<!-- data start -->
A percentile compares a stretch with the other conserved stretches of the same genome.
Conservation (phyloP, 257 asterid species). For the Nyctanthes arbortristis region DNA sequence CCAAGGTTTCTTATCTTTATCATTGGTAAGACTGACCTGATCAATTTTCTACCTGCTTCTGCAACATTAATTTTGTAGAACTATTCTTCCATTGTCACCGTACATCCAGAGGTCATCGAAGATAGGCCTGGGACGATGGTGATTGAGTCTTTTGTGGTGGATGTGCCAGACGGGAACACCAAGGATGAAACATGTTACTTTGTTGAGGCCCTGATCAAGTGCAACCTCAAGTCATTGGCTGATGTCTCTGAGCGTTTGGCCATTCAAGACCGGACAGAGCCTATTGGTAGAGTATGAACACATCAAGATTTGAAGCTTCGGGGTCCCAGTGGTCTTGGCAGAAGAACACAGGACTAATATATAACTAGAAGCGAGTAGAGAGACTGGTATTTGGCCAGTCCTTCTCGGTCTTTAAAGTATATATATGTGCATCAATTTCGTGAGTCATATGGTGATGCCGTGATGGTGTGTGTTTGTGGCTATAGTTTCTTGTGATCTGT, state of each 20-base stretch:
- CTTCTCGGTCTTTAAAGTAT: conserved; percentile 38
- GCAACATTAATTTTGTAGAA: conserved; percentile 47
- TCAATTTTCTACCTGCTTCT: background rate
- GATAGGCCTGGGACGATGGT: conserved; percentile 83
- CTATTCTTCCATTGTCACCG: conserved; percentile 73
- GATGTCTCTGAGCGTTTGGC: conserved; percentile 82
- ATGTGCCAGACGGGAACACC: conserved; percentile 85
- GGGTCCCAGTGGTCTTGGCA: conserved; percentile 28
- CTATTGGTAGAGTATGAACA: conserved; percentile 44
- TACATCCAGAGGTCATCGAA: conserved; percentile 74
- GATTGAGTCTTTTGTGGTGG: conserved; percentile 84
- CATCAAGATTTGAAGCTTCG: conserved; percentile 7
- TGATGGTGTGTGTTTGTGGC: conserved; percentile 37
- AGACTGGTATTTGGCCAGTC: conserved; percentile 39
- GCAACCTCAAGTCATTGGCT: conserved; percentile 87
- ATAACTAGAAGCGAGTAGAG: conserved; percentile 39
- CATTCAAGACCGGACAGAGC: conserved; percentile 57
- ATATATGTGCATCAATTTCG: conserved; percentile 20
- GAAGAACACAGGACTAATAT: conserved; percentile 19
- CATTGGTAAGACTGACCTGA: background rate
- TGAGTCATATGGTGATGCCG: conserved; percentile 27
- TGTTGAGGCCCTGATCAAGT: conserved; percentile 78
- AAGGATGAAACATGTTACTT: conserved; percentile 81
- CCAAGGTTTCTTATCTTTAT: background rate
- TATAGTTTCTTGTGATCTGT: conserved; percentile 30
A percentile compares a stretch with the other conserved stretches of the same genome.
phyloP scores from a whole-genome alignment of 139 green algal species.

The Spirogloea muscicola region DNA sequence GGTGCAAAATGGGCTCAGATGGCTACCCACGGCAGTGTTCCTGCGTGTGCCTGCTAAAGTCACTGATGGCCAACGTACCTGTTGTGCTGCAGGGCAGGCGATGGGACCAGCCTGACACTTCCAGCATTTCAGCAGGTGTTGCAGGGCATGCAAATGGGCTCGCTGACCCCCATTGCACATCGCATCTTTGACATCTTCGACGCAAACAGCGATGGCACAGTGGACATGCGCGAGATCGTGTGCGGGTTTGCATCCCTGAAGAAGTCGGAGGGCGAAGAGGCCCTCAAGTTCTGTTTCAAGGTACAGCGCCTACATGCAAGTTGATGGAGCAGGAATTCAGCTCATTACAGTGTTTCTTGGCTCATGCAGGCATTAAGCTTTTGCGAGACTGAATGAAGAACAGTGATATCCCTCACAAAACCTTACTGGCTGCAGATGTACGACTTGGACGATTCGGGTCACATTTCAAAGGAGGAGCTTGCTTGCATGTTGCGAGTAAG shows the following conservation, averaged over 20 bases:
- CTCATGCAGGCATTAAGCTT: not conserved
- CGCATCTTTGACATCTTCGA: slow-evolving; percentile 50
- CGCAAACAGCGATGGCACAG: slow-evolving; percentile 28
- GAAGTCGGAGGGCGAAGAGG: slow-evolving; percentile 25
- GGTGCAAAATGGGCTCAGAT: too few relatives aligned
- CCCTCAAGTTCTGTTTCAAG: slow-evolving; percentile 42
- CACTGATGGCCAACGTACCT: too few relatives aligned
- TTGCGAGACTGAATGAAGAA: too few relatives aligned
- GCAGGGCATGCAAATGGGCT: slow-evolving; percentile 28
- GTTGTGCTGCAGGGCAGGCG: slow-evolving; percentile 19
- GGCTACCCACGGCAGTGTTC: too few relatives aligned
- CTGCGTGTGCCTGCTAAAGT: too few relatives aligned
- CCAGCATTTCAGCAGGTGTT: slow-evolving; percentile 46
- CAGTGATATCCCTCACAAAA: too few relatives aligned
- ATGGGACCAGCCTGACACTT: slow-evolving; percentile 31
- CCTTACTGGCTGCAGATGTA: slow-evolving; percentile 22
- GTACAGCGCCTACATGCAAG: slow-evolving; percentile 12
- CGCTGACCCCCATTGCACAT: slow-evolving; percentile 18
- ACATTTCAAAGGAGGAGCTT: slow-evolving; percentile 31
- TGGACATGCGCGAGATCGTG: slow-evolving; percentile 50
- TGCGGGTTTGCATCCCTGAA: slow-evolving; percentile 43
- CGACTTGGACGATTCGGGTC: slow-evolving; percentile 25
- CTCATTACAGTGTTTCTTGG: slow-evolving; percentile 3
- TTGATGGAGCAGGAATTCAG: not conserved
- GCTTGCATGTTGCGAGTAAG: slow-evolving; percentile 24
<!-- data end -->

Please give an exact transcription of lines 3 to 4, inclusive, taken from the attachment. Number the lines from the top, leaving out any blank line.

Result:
- CTTCTCGGTCTTTAAAGTAT: conserved; percentile 38
- GCAACATTAATTTTGTAGAA: conserved; percentile 47